The Trump administration could soon be required to spend up to $75 million on efforts to mitigate environmental impacts from new border wall construction along the nation’s southern edge, according to a proposal from the House Appropriations Committee.
A key Appropriations panel yesterday unveiled its draft fiscal 2021 spending bill for the Department of Homeland Security, which includes U.S. Customs and Border Protection.
The measure, which includes $50.72 billion in discretionary spending, would bar funds from being used for additional border wall construction or new Border Patrol agents.
"With the nation facing threats ranging from the COVID-19 pandemic to terrorism and targeted violent extremism, our bill provides DHS with the funding it needs to protect American communities, including vital investments in disaster preparedness, secure seaports and borders, safety for air travelers, and cybersecurity," said Rep. Lucille Roybal-Allard (D-Calif.), chairwoman of the Subcommittee on Homeland Security. The panel will hold a markup on the bill today.
Roybal-Allard touted the "prohibition on diverting any new money for President Trump’s racist border wall boondoggle."
The spending bill would also rescind $1.374 million appropriated in fiscal 2020 to CBP for procurement, construction and improvements to counteract the president’s decision to reprogram an identical amount from the Defense Department via an emergency order on border wall construction.
That ban on new construction funds echoes the $250.9 billion Military Construction and Veterans Affairs spending bill, which likewise bars the Trump administration from shifting funds — as it has previously done — to border barrier projects (E&E Daily, July 6).
But the DHS bill would mandate $75 million be used for the "environmental mitigation of border barrier construction," according to a statement from the committee.
The draft bill indicates that those funds would be directed to the Fish and Wildlife Service "for mitigation activities, including land acquisition, related to the construction of border barriers on Federal lands." The committee could not provide additional details about those land acquisitions.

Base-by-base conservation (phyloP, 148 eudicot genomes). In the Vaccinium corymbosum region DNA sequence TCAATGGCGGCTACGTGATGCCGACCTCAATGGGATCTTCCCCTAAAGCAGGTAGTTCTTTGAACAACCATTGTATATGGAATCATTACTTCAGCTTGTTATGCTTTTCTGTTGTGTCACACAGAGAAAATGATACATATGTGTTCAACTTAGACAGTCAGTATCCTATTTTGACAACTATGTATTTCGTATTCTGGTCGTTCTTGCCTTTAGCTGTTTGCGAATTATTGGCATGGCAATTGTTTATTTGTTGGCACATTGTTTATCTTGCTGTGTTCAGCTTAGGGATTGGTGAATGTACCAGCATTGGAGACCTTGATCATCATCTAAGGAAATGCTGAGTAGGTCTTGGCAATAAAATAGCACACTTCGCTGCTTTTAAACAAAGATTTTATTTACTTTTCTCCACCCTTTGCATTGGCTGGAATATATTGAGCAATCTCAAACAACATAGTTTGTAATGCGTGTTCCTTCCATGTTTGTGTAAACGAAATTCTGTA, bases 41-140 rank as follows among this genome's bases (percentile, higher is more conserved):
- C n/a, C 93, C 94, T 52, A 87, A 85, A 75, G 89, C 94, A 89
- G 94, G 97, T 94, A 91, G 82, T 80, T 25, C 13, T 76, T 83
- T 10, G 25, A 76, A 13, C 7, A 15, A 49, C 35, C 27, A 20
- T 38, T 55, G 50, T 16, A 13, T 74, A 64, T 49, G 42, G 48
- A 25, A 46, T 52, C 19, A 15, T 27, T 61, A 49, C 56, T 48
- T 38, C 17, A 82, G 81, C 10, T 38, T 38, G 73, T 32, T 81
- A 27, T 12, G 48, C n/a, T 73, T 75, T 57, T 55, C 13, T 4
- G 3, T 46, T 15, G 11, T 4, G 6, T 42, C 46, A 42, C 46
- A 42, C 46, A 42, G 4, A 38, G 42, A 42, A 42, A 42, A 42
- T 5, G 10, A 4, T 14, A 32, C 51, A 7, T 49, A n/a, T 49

The proposal would withhold $5 million of those funds, however, pending the submission of a report from CBP that Congress required in its 2020 spending measure.
That appropriations bill provided $1.375 billion for the construction of border walls along the nation’s 2,000-mile border with Mexico.
That law required the chief of the U.S. Border Patrol to submit a report on how to adapt barriers to "help mitigate community or environmental impacts of barrier system construction."
An Appropriations Committee spokesman said the review has yet to be received, although the fiscal 2020 bill required it to be submitted within 30 days of that law’s December 2019 passage.
The Trump administration has successfully fended off legal challenges as it looks to expand or replace existing border walls along the nation’s southern boundary.
The Supreme Court last week declined to take up a lawsuit on whether the administration can waive environmental laws and regulations as it pursues the project (Greenwire, June 29).
Laiken Jordahl, the Center for Biological Diversity borderlands campaigner, praised the funding proposal as a "good first step" but not sufficient enough to address existing damage.
"What price tag can you put on blasting sacred sites, plowing over ancient saguaro cactuses or damming the last free-flowing river in the Southwest with a border wall?" Jordahl told E&E News, referring to the San Pedro River in Arizona.
"Justice won’t be served until we tear down the wall and compensate border communities and Indigenous nations for the damages this administration has inflicted on our beautiful borderlands," he said. (Greenwire, July 1).